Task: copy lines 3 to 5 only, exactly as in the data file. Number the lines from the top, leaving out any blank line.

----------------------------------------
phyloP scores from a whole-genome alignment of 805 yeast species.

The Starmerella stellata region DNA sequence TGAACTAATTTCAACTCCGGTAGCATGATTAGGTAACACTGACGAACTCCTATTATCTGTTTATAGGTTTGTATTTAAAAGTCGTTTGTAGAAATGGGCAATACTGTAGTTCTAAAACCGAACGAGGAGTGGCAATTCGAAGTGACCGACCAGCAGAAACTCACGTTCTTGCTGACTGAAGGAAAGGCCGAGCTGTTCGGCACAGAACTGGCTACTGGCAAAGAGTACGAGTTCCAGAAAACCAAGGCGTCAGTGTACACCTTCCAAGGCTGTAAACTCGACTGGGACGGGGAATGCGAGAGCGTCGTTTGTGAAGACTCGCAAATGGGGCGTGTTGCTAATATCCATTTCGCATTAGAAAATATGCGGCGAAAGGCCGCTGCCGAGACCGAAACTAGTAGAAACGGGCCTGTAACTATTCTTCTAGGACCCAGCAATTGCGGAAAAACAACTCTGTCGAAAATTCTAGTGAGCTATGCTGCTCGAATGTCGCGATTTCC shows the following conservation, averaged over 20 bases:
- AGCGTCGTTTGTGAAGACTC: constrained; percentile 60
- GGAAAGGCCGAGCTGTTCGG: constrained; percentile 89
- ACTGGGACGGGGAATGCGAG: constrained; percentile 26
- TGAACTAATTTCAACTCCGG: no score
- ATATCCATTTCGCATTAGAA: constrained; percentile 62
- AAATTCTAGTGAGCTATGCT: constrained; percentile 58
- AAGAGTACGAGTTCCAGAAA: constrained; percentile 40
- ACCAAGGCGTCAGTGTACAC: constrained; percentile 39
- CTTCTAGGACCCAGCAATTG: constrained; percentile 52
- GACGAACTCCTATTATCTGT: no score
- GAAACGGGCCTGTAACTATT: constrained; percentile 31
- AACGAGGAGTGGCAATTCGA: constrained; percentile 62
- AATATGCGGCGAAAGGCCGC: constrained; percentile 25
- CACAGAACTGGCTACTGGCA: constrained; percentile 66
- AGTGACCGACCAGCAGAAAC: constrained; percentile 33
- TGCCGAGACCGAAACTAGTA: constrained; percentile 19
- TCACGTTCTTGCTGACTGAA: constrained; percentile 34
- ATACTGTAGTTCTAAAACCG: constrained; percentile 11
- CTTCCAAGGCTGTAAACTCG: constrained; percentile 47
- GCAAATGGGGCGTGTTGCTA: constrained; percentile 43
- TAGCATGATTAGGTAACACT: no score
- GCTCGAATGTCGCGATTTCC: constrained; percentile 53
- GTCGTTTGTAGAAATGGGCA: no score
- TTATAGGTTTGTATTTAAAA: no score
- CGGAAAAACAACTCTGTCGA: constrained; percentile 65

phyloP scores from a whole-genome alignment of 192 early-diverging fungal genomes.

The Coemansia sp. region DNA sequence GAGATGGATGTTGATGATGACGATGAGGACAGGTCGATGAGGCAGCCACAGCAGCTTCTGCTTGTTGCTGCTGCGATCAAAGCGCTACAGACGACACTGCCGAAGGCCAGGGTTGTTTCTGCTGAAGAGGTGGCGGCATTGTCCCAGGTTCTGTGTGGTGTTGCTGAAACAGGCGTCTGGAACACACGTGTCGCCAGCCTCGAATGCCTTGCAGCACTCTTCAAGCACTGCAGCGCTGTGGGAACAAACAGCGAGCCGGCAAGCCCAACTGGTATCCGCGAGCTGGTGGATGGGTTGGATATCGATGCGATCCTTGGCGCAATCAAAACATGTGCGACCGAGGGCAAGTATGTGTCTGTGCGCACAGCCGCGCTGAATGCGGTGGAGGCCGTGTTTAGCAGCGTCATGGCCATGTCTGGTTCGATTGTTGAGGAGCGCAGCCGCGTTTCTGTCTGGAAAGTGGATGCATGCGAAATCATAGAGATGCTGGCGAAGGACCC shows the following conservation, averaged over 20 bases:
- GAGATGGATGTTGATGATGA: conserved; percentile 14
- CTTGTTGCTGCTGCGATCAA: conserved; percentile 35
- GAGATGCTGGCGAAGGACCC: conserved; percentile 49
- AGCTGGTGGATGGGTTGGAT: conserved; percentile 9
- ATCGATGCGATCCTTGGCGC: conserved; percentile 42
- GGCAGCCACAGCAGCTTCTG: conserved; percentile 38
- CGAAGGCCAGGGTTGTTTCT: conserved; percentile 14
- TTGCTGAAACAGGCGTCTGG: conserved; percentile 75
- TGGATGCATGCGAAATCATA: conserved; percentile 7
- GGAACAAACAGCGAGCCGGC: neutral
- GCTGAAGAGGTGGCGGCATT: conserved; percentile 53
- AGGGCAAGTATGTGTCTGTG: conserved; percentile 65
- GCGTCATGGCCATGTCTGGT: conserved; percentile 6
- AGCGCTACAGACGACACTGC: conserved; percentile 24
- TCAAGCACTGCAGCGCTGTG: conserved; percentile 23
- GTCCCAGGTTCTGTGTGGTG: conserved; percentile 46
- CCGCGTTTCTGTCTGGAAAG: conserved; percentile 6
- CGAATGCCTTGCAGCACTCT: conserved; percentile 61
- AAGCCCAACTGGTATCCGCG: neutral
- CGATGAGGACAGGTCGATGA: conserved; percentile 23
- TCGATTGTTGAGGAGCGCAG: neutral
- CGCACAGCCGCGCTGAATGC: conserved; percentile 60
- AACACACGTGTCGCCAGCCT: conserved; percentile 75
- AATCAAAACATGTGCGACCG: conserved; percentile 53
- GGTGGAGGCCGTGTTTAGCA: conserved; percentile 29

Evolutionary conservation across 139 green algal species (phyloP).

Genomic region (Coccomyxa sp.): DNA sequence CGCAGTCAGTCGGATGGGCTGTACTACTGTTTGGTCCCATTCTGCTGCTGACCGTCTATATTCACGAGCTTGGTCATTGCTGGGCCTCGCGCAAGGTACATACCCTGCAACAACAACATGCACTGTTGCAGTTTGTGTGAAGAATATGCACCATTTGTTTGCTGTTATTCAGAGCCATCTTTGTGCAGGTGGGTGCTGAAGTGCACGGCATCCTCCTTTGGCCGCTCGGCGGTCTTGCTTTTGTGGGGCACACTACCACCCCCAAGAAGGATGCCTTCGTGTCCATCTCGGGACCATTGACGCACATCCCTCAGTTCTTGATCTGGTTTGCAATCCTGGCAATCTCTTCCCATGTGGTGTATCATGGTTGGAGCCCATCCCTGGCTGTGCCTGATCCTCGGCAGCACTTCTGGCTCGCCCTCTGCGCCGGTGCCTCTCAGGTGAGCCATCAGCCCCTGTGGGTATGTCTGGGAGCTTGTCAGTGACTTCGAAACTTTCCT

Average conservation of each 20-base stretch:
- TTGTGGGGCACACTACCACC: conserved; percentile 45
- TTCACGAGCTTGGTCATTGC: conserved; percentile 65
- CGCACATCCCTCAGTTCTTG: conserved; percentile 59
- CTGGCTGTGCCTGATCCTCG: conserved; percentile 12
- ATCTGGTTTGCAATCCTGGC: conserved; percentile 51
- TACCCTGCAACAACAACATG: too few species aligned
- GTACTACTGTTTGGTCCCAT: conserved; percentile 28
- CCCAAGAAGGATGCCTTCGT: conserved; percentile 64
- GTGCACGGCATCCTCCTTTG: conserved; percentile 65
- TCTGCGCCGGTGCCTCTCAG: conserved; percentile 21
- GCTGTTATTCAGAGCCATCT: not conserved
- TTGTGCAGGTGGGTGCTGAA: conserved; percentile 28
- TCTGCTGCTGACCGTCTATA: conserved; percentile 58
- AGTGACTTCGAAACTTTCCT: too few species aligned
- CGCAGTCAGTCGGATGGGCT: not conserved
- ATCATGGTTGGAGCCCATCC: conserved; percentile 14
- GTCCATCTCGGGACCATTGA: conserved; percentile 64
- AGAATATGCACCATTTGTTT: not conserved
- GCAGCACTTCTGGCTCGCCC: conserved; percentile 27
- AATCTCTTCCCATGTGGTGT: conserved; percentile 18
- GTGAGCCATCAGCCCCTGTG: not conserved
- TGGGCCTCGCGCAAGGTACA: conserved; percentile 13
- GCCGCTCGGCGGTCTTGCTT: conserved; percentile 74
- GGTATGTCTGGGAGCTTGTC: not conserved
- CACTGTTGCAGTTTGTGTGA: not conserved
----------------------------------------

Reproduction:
- AGCGTCGTTTGTGAAGACTC: constrained; percentile 60
- GGAAAGGCCGAGCTGTTCGG: constrained; percentile 89
- ACTGGGACGGGGAATGCGAG: constrained; percentile 26